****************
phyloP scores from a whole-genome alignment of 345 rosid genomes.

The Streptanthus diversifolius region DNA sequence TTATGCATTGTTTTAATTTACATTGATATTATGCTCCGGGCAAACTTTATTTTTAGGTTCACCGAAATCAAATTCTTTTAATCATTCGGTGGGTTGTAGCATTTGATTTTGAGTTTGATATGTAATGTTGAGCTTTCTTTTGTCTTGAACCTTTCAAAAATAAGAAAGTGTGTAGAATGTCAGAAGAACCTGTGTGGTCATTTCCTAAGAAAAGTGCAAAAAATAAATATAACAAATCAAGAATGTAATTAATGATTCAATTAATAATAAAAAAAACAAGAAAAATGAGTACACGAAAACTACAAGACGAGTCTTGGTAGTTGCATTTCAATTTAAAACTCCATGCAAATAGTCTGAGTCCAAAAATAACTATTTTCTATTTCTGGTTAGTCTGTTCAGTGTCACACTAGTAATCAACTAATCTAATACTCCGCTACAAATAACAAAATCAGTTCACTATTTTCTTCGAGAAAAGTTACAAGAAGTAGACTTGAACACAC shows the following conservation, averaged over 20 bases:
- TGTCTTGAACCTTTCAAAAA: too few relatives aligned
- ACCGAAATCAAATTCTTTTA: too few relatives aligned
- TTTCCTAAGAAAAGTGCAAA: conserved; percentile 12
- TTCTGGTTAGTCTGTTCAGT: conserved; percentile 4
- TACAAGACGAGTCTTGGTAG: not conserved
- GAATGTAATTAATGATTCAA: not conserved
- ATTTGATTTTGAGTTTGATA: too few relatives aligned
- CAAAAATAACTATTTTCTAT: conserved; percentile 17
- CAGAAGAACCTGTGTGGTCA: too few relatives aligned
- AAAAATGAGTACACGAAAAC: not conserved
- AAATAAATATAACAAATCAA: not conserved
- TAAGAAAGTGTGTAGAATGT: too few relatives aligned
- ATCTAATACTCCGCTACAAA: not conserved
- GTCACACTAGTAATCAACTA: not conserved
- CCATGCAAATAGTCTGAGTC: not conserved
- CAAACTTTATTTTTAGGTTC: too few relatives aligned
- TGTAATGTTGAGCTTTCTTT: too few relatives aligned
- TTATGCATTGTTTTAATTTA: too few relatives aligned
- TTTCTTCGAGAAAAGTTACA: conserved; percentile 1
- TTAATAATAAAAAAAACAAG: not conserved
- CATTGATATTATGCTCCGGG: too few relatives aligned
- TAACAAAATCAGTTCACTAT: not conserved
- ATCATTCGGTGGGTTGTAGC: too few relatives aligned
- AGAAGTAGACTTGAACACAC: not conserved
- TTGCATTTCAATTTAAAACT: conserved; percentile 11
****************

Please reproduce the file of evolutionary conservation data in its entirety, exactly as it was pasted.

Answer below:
phyloP scores from a whole-genome alignment of 345 rosid genomes.

The Streptanthus diversifolius region DNA sequence TTATGCATTGTTTTAATTTACATTGATATTATGCTCCGGGCAAACTTTATTTTTAGGTTCACCGAAATCAAATTCTTTTAATCATTCGGTGGGTTGTAGCATTTGATTTTGAGTTTGATATGTAATGTTGAGCTTTCTTTTGTCTTGAACCTTTCAAAAATAAGAAAGTGTGTAGAATGTCAGAAGAACCTGTGTGGTCATTTCCTAAGAAAAGTGCAAAAAATAAATATAACAAATCAAGAATGTAATTAATGATTCAATTAATAATAAAAAAAACAAGAAAAATGAGTACACGAAAACTACAAGACGAGTCTTGGTAGTTGCATTTCAATTTAAAACTCCATGCAAATAGTCTGAGTCCAAAAATAACTATTTTCTATTTCTGGTTAGTCTGTTCAGTGTCACACTAGTAATCAACTAATCTAATACTCCGCTACAAATAACAAAATCAGTTCACTATTTTCTTCGAGAAAAGTTACAAGAAGTAGACTTGAACACAC shows the following conservation, averaged over 20 bases:
- TGTCTTGAACCTTTCAAAAA: too few relatives aligned
- ACCGAAATCAAATTCTTTTA: too few relatives aligned
- TTTCCTAAGAAAAGTGCAAA: conserved; percentile 12
- TTCTGGTTAGTCTGTTCAGT: conserved; percentile 4
- TACAAGACGAGTCTTGGTAG: not conserved
- GAATGTAATTAATGATTCAA: not conserved
- ATTTGATTTTGAGTTTGATA: too few relatives aligned
- CAAAAATAACTATTTTCTAT: conserved; percentile 17
- CAGAAGAACCTGTGTGGTCA: too few relatives aligned
- AAAAATGAGTACACGAAAAC: not conserved
- AAATAAATATAACAAATCAA: not conserved
- TAAGAAAGTGTGTAGAATGT: too few relatives aligned
- ATCTAATACTCCGCTACAAA: not conserved
- GTCACACTAGTAATCAACTA: not conserved
- CCATGCAAATAGTCTGAGTC: not conserved
- CAAACTTTATTTTTAGGTTC: too few relatives aligned
- TGTAATGTTGAGCTTTCTTT: too few relatives aligned
- TTATGCATTGTTTTAATTTA: too few relatives aligned
- TTTCTTCGAGAAAAGTTACA: conserved; percentile 1
- TTAATAATAAAAAAAACAAG: not conserved
- CATTGATATTATGCTCCGGG: too few relatives aligned
- TAACAAAATCAGTTCACTAT: not conserved
- ATCATTCGGTGGGTTGTAGC: too few relatives aligned
- AGAAGTAGACTTGAACACAC: not conserved
- TTGCATTTCAATTTAAAACT: conserved; percentile 11